Ars on your lunch break: the ins and outs of genomics, 30 minutes at a time

Today we’re launching something of an experiment, connecting a podcast to the written pages here at Ars. For at least a few weeks, we’ll be running episodes of my tech- and science-heavy podcast in installments near the typical US lunch hour. To keep lunch from going long, we’ve got the episodes chopped up into 30-ish minute segments.

Opening installments will go up on Tuesdays, then we’ll keep posting daily until the episode is complete (typically two to four days). If you prefer to read rather than listen, we’ve got transcripts available.

Your host will be me, Rob Reid—a long-time entrepreneur who now podcasts and writes science fiction. The name of both my podcast and my most recent novel is . The podcast consists of deep-dive interviews with world-class thinkers, founders, and scientists. My guests have included Rodney Brooks, the father of the Roomba and countless other robots; UCSF neuroscientist Adam Gazzaley, whose clinical video games fight ADHD and dementia and have been featured on the cover of ; and the ever-controversial Sam Harris, going deep into his personal history and opining up about terrorism.

I talk about my podcast’s approach in the introduction to today’s segment, and I won’t repeat myself here. Instead I’ll give you a quick preview of today’s installment: it features the legendary bioengineer and genomicist George Church, whose Harvard lab is one of the most celebrated fonts of innovation in the world of life science. As I say in the podcast, George was one of the earliest drivers behind the Human Genome Project. He’s also one of the most prominent co-inventors of the gene editing technology known as CRISPR, and he has co-founded 22 life-science companies (yes, really).

On this week’s episode…

I first posted the full episode to my podcast’s feed on April 3, and we’ll run it in three installments here on Ars. In today’s installment, George talks about his disappointment with the Human Genome Project, which he believes suffered from a dismaying lack of audacity. He argues that his field’s true golden age began right after the Genome Project ended and is now building extraordinary momentum. We discuss the blistering price/performance improvements in both DNA synthesis and sequencing, which are running at speeds that make Moore’s Law look pokey. And for those who are new to this field, we arm you with highly accessible definitions of its four major domains (sequencing, DNA synthesis, DNA editing, and assembly).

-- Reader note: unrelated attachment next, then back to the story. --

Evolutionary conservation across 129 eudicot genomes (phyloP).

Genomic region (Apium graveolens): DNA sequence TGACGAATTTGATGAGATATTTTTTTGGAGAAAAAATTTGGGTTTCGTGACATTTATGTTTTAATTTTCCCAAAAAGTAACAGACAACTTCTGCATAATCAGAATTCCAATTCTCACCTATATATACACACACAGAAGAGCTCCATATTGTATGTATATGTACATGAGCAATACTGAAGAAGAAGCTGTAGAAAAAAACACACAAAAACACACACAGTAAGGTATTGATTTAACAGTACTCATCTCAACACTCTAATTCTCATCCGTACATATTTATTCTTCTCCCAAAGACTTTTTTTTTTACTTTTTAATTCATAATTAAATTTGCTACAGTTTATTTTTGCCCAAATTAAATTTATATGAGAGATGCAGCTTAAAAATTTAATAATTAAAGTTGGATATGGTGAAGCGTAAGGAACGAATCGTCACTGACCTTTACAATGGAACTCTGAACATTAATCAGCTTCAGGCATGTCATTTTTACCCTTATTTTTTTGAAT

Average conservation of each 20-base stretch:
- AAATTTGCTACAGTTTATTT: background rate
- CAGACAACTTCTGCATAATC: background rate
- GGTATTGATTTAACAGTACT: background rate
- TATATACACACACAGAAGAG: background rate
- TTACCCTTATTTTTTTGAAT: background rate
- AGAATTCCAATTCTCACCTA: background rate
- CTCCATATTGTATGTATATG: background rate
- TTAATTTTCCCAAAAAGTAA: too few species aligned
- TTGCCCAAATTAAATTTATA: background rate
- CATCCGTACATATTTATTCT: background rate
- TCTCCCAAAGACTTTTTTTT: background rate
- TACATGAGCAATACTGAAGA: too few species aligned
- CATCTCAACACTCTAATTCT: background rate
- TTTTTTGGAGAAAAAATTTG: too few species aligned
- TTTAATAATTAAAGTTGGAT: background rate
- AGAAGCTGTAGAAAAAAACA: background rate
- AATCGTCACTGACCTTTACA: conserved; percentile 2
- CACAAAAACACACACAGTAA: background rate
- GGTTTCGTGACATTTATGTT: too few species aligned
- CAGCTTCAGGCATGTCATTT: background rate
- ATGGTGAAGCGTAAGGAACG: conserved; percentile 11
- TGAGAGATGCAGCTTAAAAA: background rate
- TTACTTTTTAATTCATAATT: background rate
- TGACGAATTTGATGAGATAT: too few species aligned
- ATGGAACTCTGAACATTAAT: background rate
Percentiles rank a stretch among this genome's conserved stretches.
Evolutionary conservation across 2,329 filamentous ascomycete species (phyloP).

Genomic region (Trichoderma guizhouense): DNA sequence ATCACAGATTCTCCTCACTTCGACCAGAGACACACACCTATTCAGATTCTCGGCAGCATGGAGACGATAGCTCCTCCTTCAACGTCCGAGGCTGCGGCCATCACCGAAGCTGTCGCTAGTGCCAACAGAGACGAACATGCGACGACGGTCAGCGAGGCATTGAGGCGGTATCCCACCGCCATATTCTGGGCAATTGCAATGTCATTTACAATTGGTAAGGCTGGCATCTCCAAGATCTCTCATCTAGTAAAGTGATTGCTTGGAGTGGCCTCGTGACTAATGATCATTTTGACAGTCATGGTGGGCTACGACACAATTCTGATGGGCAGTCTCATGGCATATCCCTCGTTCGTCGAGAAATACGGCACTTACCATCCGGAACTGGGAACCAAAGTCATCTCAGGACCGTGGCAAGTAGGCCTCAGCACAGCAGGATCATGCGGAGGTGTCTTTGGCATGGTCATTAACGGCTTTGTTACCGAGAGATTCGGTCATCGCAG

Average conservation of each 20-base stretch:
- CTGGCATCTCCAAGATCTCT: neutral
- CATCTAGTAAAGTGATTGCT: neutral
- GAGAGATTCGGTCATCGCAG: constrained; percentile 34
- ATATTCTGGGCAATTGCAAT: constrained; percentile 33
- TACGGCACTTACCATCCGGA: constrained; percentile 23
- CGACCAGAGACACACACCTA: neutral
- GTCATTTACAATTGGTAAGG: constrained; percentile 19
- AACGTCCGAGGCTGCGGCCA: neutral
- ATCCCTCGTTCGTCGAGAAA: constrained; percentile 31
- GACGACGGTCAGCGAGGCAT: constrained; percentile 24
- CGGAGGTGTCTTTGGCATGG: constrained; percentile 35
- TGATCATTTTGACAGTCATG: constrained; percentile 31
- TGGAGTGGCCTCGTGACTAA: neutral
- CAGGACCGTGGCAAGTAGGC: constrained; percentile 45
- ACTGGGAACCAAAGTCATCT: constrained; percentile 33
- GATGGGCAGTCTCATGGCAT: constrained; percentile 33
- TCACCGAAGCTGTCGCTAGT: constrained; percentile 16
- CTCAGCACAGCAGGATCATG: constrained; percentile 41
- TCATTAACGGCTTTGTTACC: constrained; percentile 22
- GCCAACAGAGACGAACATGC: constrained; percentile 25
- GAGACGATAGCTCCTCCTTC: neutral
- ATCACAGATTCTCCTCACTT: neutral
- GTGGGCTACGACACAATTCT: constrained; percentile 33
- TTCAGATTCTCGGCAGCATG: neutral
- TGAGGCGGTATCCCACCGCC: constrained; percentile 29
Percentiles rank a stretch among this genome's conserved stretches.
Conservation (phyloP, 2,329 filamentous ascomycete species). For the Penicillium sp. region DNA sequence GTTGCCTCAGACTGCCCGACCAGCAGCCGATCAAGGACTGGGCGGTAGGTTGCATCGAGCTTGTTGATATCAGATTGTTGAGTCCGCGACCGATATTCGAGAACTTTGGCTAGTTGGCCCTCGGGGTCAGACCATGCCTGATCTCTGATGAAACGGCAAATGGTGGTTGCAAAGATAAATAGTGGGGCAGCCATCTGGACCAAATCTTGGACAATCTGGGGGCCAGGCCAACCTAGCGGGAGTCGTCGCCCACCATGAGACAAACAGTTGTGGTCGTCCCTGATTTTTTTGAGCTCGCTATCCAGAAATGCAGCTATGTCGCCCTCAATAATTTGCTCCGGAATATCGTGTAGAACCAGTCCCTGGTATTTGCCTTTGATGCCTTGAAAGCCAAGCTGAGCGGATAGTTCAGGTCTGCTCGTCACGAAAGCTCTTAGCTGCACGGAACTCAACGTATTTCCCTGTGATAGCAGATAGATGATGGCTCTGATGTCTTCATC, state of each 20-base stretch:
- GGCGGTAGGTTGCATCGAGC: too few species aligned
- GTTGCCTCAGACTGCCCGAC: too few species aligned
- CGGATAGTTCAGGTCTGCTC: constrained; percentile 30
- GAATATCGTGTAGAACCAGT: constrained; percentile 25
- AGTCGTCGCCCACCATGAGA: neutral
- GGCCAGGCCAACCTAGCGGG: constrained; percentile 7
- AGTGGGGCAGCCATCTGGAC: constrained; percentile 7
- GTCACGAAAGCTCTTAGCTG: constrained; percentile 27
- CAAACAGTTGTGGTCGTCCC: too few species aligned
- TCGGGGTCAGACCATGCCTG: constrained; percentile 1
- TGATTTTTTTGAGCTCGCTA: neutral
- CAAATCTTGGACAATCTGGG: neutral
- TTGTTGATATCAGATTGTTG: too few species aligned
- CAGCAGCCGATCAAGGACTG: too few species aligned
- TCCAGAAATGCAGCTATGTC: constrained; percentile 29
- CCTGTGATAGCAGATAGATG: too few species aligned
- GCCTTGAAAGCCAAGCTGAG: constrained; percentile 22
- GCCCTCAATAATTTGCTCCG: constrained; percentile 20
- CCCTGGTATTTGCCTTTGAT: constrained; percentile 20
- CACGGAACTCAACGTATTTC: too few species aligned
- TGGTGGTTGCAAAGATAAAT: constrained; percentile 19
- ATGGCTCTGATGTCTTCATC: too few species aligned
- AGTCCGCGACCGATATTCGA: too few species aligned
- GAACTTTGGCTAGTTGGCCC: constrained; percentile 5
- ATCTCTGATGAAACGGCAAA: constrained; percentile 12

The consequence of exponential improvement is a theme throughout the episode, and in today’s installment we discuss how it’s unfolding in sequencing (which is a fancy way of saying “reading DNA”). What might ensue if we build a Waze-like network of pathogen detectors, piggybacking on our smartphones (this could happen much sooner than you’d imagine)? Finally, we talk about CRISPR. Though amazing, it’s just the tenth major editing technique in a lineage that stretches clear back to the ’80s and will soon be usurped by more powerful approaches. George discusses CRISPR’s strengths and weaknesses and the improvements he hopes to see in its successors.

We hope you enjoy this experiment and this week’s conversation with George Church—parts two and three will run on Wednesday and Thursday. If you like my work, you can access my full archive of almost thirty episodes on my website or by typing “After On” into your favorite podcasting app.

This special edition of the Ars Technicast podcast can be accessed in the following places:





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